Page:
NHL free agency is an inherently dangerous exercise. Teams that manage to consistently get the right player on the right contract can add that elusive missing piece for entry into the Stanley Cup contender club. Lock the wrong player in for too much money for too long a time, and not only are you wearing that tie for the rest of the dance, but you likely just tied a competitive anchor around your franchise.
As someone who spent 17 years in NHL war rooms, I can tell you that free agency is an exercise in balancing long-term risk with short-term reward. By definition, free agency is about fixing the now. When a season ends, management typically meets with coaches, players, scouts and whoever else they think might give them some insight into their team. Analyses are performed. Opinions are shared. Potential lineups are written on notepads, whiteboards and cocktail napkins. At the end of it all, one thing stands out -- the empty roster box.
The empty roster box shines like a beacon, wherever it happens to show up, and can be maddeningly difficult to fill. Making a trade to fill that roster spot often ends up creating other empty roster boxes elsewhere in the lineup, or comes with an exorbitant attached future cost (in the form of draft picks and/or prospects). Internal replacement options are typically not yet NHL-ready or are nonexistent. The only short-term solution is free agency.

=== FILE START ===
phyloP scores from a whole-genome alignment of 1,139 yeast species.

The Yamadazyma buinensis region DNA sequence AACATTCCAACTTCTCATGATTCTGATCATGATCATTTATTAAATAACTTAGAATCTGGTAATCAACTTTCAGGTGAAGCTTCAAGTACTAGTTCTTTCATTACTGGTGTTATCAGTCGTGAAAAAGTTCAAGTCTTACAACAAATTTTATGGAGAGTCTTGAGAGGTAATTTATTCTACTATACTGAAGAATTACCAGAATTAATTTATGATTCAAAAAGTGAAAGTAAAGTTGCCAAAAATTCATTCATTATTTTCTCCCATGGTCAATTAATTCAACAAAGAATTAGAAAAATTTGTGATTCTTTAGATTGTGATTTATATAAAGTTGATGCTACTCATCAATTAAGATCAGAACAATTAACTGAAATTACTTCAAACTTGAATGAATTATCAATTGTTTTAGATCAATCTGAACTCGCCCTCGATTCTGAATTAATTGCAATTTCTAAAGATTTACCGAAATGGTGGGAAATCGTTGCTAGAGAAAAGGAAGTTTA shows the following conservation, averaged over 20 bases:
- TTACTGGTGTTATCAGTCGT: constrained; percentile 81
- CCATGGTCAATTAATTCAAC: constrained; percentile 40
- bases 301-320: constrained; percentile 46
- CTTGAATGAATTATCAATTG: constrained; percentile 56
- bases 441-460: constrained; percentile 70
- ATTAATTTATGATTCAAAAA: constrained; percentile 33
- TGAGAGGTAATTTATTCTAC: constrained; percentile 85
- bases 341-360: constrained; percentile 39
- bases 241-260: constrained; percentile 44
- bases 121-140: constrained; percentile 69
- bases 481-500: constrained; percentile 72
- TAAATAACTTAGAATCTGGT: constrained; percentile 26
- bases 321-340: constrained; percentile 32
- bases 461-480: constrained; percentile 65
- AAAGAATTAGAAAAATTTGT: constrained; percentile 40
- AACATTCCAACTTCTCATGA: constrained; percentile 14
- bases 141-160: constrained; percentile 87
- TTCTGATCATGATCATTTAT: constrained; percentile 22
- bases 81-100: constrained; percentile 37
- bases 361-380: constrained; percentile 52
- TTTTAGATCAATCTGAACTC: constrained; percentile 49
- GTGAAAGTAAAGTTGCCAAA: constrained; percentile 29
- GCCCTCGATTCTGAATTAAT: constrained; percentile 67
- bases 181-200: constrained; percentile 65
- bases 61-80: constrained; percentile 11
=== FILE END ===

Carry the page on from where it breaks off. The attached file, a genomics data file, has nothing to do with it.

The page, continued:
The peril in free agency lies in the fact that teams are operating in a seller's marketplace. They are the mark at the poker table, only this table doesn't let you see who else is playing or even how much they're betting. (In preparing for free agency, I always felt that a general rule of thumb was to add an extra million dollars and an extra year of term to whatever limits you thought might defy logic).
With the salary-cap ceiling going down and new CBA accounting rules in place, the long-term penalties for being wrong in July have never been more severe. Gone are the days when mistakes can be sloughed off in the minors or loaned to teams in Europe. Long-term, front-end-loaded contracts now carry the ominous-sounding future risk of "cap advantage recapture." Unless a signed free agent is traded, he will count against a team's salary cap in some amount for the duration of the deal. All cash sales are now final. No returns.
With that backdrop in mind, I present you the NHL Free Agency Riskometer, which runs from a reading of yellow (risk is primarily tied to contract length/structure) to red (anchors away). Below are five potentially risky free-agent signings this summer, in order of increasing Riskometer readings.